Ariel Beery pins the tendency of left-wing Jewish communities to self-destruct on Jews’ having made “the Holocaust as the pinnacle event of Jewish history.” I’m going to agree with him, for the most part, and take it a step further, or maybe just a step more specific:
Last night I saw “Black Book,” a movie about a Dutch Jewish woman who, through luck, cleverness, and sex appeal that melts the heart of many a Nazi, survives World War II and ends up in Israel, which we all know is a country in which no Jew will ever be killed on account of being Jewish. (At least not by the state, which is something, but not, alas, everything). In other cheeriness, one of the movie’s messages is that everyone hates the Jews, from the Resistance to the Nazis. In fact, those who are seemingly kindest to Jews may well hate them the most, yet the Nazis are, of course, Nazis. No-win, indeed.
The more striking, all-encompassing aspect of this movie, as with the similar “Europa Europa,” is that it is advantageous for a Jew to be able to “pass.” While you’re obviously not supposed to agree with an ideology that would have a man killed for not having a foreskin or a woman killed for having dark hair, you nevertheless root for the protagonists of both these movies to succeed in appearing “Aryan.” That early-mid-20th century European Jews did, often enough, blend in with their non-Jewish neighbors, was why the Holocaust required so much paperwork and investigation to carry out. It seems we do not, after all, have horns.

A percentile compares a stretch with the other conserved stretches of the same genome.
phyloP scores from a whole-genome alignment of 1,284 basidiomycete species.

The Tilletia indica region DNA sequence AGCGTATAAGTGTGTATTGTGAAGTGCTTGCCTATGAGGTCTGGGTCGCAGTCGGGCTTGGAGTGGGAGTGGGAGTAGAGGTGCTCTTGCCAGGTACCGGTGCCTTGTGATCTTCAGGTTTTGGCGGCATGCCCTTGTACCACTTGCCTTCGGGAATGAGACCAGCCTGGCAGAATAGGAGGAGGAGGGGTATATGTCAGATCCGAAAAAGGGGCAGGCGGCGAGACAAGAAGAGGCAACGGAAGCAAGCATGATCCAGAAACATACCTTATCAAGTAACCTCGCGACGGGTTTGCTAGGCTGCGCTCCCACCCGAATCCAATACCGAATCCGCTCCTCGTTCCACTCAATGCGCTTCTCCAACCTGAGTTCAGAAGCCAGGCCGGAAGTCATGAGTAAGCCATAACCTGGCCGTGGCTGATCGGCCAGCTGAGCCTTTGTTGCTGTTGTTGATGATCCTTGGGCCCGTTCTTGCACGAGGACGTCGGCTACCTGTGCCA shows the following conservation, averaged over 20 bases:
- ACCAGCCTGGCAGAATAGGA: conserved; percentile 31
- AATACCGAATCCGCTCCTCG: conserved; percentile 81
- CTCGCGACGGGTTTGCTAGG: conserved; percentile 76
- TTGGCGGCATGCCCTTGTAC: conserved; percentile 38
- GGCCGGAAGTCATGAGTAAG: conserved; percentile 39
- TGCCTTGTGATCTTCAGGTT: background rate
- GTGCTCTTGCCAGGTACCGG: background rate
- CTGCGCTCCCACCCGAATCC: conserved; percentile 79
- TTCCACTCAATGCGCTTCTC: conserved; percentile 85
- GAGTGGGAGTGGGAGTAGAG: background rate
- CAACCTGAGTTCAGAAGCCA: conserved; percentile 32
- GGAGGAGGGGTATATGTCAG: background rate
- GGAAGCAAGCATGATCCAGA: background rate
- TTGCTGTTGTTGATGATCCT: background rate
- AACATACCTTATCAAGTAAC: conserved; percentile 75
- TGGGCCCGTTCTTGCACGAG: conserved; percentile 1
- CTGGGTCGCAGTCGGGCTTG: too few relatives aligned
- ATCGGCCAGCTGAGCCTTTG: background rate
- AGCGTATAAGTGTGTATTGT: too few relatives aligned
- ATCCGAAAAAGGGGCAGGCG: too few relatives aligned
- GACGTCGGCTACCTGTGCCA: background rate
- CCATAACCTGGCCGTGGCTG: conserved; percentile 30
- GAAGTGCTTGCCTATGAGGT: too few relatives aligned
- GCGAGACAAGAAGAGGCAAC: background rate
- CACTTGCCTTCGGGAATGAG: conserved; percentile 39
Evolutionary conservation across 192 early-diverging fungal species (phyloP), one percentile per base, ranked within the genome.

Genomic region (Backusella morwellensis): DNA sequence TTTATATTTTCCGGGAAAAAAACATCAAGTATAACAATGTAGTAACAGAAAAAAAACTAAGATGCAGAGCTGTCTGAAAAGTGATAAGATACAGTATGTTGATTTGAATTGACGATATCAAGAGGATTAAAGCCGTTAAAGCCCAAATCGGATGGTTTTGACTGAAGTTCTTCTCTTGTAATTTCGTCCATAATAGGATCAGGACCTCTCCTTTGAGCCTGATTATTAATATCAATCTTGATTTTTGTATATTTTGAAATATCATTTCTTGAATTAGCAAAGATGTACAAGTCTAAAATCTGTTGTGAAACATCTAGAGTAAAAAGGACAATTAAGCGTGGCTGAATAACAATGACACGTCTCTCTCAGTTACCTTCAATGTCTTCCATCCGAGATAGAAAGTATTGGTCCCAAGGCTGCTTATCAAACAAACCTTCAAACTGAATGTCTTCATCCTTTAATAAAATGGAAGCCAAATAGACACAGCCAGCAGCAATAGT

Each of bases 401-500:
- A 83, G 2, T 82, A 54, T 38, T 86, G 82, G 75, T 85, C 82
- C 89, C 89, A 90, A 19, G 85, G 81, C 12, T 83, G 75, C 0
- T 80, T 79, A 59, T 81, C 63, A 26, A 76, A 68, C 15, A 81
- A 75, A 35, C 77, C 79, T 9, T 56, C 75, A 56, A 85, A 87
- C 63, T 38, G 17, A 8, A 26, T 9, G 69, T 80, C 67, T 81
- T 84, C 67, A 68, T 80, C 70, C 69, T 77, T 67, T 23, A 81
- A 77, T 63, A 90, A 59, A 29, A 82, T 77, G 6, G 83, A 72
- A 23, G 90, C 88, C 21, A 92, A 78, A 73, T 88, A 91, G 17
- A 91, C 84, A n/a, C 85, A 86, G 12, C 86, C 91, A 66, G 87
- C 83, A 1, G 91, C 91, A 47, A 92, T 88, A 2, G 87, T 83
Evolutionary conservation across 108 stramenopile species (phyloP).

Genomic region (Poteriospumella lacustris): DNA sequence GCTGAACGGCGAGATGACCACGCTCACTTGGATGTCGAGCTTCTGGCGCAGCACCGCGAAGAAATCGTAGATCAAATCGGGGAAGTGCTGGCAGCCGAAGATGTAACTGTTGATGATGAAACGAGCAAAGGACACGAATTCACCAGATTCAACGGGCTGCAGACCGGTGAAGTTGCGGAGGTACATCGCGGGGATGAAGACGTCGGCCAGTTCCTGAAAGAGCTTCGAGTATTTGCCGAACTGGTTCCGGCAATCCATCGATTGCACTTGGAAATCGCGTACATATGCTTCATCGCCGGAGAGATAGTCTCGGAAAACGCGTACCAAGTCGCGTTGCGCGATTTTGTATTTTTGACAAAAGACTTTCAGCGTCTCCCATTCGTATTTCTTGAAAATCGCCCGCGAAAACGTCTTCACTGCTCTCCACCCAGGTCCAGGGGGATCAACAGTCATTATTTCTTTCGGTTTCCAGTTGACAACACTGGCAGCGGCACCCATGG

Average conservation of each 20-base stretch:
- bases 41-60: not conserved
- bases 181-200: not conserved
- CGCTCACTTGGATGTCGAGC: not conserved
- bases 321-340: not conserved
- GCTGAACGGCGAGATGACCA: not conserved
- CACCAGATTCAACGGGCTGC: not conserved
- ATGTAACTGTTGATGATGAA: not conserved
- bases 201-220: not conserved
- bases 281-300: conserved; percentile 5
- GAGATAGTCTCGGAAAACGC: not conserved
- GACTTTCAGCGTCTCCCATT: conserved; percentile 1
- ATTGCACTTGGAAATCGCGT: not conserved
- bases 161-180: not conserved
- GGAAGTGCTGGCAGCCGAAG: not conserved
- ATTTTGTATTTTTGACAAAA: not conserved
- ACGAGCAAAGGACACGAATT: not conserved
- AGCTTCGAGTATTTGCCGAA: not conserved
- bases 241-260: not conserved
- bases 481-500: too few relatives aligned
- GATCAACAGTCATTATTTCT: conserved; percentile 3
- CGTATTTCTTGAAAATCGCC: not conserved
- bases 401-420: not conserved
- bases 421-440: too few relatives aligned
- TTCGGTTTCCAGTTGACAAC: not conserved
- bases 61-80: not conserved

The problem with these movies, as fascinating as they are, is that American Jews see enough such scenarios, and after a certain point begin to associate survival with a Jewishness that is visually imperceptible. When someone tells me I don’t look Jewish (some say I do, some say I don’t) there’s a certain sense of this being a relief, not in the sense of this making me more attractive, but in this less obvious notion of it meaning I’d have been able to “pass” if need be. To ask a blunt question: if Holocaust education weren’t so central to Jewish learning, and if the passing-for-survival narrative weren’t all over the place, would so many American Jews today get nose jobs? (And are Israelis so much better-looking than American Jews not simply because they are more ethnically mixed, but because they do not, by and large, try to look something other than their own ethnicity?) In any case, plans for things like restructuring Jewish communal life and hoping for less intermarriage are, I would say, missing the point.